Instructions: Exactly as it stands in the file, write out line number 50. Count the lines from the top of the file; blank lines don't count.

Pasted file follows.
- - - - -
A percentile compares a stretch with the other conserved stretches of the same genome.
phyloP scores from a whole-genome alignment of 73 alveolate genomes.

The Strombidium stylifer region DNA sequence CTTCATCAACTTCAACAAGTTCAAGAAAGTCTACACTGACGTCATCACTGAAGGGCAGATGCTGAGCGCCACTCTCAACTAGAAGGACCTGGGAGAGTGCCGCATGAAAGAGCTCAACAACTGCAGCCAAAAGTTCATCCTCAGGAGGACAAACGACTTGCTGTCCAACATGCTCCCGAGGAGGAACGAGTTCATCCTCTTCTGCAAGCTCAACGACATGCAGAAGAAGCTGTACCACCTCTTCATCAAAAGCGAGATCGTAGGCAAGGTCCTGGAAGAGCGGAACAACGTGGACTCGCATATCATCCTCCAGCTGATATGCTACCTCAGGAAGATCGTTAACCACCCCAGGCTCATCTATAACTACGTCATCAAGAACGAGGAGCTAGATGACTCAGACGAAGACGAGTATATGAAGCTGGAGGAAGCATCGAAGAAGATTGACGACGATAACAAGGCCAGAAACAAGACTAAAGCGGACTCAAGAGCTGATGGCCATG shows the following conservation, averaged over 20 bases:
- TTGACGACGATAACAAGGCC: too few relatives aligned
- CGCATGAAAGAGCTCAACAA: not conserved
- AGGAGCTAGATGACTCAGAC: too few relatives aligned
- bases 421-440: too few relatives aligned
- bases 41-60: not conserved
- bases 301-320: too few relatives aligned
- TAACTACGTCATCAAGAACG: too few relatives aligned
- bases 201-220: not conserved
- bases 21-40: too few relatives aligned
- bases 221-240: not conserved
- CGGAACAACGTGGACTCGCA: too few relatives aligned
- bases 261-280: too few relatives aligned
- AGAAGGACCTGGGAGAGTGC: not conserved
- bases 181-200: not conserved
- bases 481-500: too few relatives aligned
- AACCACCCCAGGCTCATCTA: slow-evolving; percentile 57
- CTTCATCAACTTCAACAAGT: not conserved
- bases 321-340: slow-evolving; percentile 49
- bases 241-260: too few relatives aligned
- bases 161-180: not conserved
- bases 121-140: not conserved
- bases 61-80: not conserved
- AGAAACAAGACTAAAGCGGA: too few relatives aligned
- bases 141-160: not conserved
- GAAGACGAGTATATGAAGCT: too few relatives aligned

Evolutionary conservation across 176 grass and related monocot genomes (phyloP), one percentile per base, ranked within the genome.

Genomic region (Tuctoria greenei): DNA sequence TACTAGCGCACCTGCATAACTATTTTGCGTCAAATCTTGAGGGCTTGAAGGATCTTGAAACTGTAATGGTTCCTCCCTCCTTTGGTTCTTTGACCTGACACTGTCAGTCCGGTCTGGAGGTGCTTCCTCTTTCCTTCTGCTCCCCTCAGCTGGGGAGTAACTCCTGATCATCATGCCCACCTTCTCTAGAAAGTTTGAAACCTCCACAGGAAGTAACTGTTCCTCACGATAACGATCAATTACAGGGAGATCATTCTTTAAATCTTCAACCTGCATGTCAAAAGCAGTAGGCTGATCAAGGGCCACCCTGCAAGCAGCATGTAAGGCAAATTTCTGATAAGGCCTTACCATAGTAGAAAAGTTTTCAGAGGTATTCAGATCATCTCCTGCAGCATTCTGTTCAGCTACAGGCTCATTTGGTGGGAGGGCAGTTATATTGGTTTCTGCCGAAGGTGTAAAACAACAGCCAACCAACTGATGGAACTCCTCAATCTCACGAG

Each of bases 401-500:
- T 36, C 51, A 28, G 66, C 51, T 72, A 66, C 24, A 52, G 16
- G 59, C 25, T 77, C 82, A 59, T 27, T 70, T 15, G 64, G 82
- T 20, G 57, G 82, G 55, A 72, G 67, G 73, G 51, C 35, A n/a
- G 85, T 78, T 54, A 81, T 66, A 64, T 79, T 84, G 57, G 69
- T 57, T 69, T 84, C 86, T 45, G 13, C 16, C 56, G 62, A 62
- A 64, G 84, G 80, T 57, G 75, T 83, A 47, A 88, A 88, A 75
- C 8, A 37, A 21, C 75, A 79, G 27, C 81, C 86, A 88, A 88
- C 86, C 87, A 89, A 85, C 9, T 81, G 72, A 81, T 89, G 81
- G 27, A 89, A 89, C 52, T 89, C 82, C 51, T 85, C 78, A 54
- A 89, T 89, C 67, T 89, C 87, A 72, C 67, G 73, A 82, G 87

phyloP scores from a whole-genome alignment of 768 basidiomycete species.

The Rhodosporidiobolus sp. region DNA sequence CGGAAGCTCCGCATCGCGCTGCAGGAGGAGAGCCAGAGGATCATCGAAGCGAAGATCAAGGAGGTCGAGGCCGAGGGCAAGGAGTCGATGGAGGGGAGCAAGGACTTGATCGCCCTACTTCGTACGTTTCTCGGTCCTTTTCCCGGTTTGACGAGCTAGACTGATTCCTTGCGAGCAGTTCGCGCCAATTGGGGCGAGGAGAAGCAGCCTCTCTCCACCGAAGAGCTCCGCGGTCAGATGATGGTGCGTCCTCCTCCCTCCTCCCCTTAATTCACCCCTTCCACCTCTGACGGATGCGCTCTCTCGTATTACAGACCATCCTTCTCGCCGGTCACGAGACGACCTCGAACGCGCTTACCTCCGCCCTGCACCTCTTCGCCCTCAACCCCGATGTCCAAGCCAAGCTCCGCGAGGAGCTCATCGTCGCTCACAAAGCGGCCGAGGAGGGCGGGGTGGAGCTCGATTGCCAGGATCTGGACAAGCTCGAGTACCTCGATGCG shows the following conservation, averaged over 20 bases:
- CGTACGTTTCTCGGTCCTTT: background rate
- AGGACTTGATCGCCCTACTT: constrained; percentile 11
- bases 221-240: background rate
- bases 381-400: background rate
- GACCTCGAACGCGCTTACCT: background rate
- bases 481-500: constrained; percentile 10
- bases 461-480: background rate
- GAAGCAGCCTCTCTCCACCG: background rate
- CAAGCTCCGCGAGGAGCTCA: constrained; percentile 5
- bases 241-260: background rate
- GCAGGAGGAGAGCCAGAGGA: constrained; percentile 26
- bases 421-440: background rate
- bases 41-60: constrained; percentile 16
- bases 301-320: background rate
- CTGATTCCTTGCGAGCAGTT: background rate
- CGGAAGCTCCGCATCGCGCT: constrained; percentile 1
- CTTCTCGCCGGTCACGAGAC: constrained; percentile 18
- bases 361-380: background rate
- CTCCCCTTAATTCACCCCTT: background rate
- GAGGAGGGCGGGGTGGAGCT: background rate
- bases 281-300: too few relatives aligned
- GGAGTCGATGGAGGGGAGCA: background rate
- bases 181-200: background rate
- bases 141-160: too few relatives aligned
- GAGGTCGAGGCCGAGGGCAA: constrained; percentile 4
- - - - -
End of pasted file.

- bases 461-480: background rate